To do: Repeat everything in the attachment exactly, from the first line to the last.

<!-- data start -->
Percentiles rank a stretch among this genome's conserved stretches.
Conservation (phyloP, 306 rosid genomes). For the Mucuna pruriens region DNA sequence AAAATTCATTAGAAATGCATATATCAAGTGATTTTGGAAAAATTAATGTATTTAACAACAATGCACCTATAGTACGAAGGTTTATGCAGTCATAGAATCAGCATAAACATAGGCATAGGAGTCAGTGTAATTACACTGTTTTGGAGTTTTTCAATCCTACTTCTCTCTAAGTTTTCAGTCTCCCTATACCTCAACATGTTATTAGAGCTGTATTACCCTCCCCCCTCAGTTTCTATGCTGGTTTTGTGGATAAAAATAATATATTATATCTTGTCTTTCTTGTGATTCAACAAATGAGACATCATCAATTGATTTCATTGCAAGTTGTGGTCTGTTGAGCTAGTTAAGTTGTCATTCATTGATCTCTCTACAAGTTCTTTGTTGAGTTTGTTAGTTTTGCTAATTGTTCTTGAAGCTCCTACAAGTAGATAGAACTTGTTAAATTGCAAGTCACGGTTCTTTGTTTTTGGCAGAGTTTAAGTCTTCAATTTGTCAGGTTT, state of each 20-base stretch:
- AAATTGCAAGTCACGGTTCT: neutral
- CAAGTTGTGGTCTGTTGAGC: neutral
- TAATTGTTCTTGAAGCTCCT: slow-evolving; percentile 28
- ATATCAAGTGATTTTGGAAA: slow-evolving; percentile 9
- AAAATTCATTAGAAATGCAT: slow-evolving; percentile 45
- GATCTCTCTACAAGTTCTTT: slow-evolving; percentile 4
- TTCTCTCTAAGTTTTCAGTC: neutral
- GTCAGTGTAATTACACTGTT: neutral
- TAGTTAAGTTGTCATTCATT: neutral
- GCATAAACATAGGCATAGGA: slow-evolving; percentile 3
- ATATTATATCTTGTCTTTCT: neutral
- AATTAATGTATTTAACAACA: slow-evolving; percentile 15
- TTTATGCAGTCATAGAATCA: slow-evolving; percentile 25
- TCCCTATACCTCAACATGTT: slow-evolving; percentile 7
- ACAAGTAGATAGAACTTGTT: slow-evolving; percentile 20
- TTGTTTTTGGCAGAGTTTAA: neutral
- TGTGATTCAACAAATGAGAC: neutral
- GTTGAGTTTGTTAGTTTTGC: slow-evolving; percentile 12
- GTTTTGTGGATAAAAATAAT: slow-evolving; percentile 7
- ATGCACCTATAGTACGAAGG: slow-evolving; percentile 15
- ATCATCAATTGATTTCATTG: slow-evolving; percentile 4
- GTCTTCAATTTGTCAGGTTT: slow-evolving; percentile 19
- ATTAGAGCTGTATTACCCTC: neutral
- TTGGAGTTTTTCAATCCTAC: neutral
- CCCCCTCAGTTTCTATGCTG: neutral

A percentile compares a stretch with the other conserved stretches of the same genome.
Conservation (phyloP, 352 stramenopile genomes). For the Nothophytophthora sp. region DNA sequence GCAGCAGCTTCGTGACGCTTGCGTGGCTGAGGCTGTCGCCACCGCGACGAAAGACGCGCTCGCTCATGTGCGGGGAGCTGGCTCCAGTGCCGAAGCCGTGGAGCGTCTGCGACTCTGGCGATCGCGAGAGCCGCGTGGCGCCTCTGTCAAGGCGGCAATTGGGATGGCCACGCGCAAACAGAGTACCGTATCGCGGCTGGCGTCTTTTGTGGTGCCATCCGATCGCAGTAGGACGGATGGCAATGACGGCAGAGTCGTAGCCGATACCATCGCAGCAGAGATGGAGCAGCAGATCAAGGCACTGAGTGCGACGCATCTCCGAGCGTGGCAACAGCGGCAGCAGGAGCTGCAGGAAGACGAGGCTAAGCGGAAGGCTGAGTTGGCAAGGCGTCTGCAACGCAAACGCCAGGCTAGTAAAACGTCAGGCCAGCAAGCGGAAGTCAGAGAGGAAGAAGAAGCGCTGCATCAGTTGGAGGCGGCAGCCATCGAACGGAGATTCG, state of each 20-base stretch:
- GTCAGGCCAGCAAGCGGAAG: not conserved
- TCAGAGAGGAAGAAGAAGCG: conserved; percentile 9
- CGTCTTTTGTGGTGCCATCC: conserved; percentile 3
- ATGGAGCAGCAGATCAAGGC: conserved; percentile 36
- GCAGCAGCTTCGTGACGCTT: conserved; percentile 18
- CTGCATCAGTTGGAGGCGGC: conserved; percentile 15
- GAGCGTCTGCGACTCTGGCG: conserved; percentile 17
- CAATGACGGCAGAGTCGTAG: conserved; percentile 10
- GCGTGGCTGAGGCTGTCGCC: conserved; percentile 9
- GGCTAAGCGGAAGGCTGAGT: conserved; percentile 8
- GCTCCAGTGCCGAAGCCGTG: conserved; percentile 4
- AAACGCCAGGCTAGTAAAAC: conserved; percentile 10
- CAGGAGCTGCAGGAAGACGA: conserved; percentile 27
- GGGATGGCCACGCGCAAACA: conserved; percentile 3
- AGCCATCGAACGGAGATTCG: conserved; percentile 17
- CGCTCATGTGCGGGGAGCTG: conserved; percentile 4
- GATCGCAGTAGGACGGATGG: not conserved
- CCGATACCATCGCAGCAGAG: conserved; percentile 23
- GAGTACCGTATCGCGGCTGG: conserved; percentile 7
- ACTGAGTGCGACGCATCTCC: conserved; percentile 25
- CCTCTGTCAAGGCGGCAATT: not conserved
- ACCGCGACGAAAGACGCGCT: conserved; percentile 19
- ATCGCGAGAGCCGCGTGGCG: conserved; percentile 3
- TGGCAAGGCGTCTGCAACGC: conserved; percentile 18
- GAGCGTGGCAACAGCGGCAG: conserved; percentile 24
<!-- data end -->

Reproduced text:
Percentiles rank a stretch among this genome's conserved stretches.
Conservation (phyloP, 306 rosid genomes). For the Mucuna pruriens region DNA sequence AAAATTCATTAGAAATGCATATATCAAGTGATTTTGGAAAAATTAATGTATTTAACAACAATGCACCTATAGTACGAAGGTTTATGCAGTCATAGAATCAGCATAAACATAGGCATAGGAGTCAGTGTAATTACACTGTTTTGGAGTTTTTCAATCCTACTTCTCTCTAAGTTTTCAGTCTCCCTATACCTCAACATGTTATTAGAGCTGTATTACCCTCCCCCCTCAGTTTCTATGCTGGTTTTGTGGATAAAAATAATATATTATATCTTGTCTTTCTTGTGATTCAACAAATGAGACATCATCAATTGATTTCATTGCAAGTTGTGGTCTGTTGAGCTAGTTAAGTTGTCATTCATTGATCTCTCTACAAGTTCTTTGTTGAGTTTGTTAGTTTTGCTAATTGTTCTTGAAGCTCCTACAAGTAGATAGAACTTGTTAAATTGCAAGTCACGGTTCTTTGTTTTTGGCAGAGTTTAAGTCTTCAATTTGTCAGGTTT, state of each 20-base stretch:
- AAATTGCAAGTCACGGTTCT: neutral
- CAAGTTGTGGTCTGTTGAGC: neutral
- TAATTGTTCTTGAAGCTCCT: slow-evolving; percentile 28
- ATATCAAGTGATTTTGGAAA: slow-evolving; percentile 9
- AAAATTCATTAGAAATGCAT: slow-evolving; percentile 45
- GATCTCTCTACAAGTTCTTT: slow-evolving; percentile 4
- TTCTCTCTAAGTTTTCAGTC: neutral
- GTCAGTGTAATTACACTGTT: neutral
- TAGTTAAGTTGTCATTCATT: neutral
- GCATAAACATAGGCATAGGA: slow-evolving; percentile 3
- ATATTATATCTTGTCTTTCT: neutral
- AATTAATGTATTTAACAACA: slow-evolving; percentile 15
- TTTATGCAGTCATAGAATCA: slow-evolving; percentile 25
- TCCCTATACCTCAACATGTT: slow-evolving; percentile 7
- ACAAGTAGATAGAACTTGTT: slow-evolving; percentile 20
- TTGTTTTTGGCAGAGTTTAA: neutral
- TGTGATTCAACAAATGAGAC: neutral
- GTTGAGTTTGTTAGTTTTGC: slow-evolving; percentile 12
- GTTTTGTGGATAAAAATAAT: slow-evolving; percentile 7
- ATGCACCTATAGTACGAAGG: slow-evolving; percentile 15
- ATCATCAATTGATTTCATTG: slow-evolving; percentile 4
- GTCTTCAATTTGTCAGGTTT: slow-evolving; percentile 19
- ATTAGAGCTGTATTACCCTC: neutral
- TTGGAGTTTTTCAATCCTAC: neutral
- CCCCCTCAGTTTCTATGCTG: neutral

A percentile compares a stretch with the other conserved stretches of the same genome.
Conservation (phyloP, 352 stramenopile genomes). For the Nothophytophthora sp. region DNA sequence GCAGCAGCTTCGTGACGCTTGCGTGGCTGAGGCTGTCGCCACCGCGACGAAAGACGCGCTCGCTCATGTGCGGGGAGCTGGCTCCAGTGCCGAAGCCGTGGAGCGTCTGCGACTCTGGCGATCGCGAGAGCCGCGTGGCGCCTCTGTCAAGGCGGCAATTGGGATGGCCACGCGCAAACAGAGTACCGTATCGCGGCTGGCGTCTTTTGTGGTGCCATCCGATCGCAGTAGGACGGATGGCAATGACGGCAGAGTCGTAGCCGATACCATCGCAGCAGAGATGGAGCAGCAGATCAAGGCACTGAGTGCGACGCATCTCCGAGCGTGGCAACAGCGGCAGCAGGAGCTGCAGGAAGACGAGGCTAAGCGGAAGGCTGAGTTGGCAAGGCGTCTGCAACGCAAACGCCAGGCTAGTAAAACGTCAGGCCAGCAAGCGGAAGTCAGAGAGGAAGAAGAAGCGCTGCATCAGTTGGAGGCGGCAGCCATCGAACGGAGATTCG, state of each 20-base stretch:
- GTCAGGCCAGCAAGCGGAAG: not conserved
- TCAGAGAGGAAGAAGAAGCG: conserved; percentile 9
- CGTCTTTTGTGGTGCCATCC: conserved; percentile 3
- ATGGAGCAGCAGATCAAGGC: conserved; percentile 36
- GCAGCAGCTTCGTGACGCTT: conserved; percentile 18
- CTGCATCAGTTGGAGGCGGC: conserved; percentile 15
- GAGCGTCTGCGACTCTGGCG: conserved; percentile 17
- CAATGACGGCAGAGTCGTAG: conserved; percentile 10
- GCGTGGCTGAGGCTGTCGCC: conserved; percentile 9
- GGCTAAGCGGAAGGCTGAGT: conserved; percentile 8
- GCTCCAGTGCCGAAGCCGTG: conserved; percentile 4
- AAACGCCAGGCTAGTAAAAC: conserved; percentile 10
- CAGGAGCTGCAGGAAGACGA: conserved; percentile 27
- GGGATGGCCACGCGCAAACA: conserved; percentile 3
- AGCCATCGAACGGAGATTCG: conserved; percentile 17
- CGCTCATGTGCGGGGAGCTG: conserved; percentile 4
- GATCGCAGTAGGACGGATGG: not conserved
- CCGATACCATCGCAGCAGAG: conserved; percentile 23
- GAGTACCGTATCGCGGCTGG: conserved; percentile 7
- ACTGAGTGCGACGCATCTCC: conserved; percentile 25
- CCTCTGTCAAGGCGGCAATT: not conserved
- ACCGCGACGAAAGACGCGCT: conserved; percentile 19
- ATCGCGAGAGCCGCGTGGCG: conserved; percentile 3
- TGGCAAGGCGTCTGCAACGC: conserved; percentile 18
- GAGCGTGGCAACAGCGGCAG: conserved; percentile 24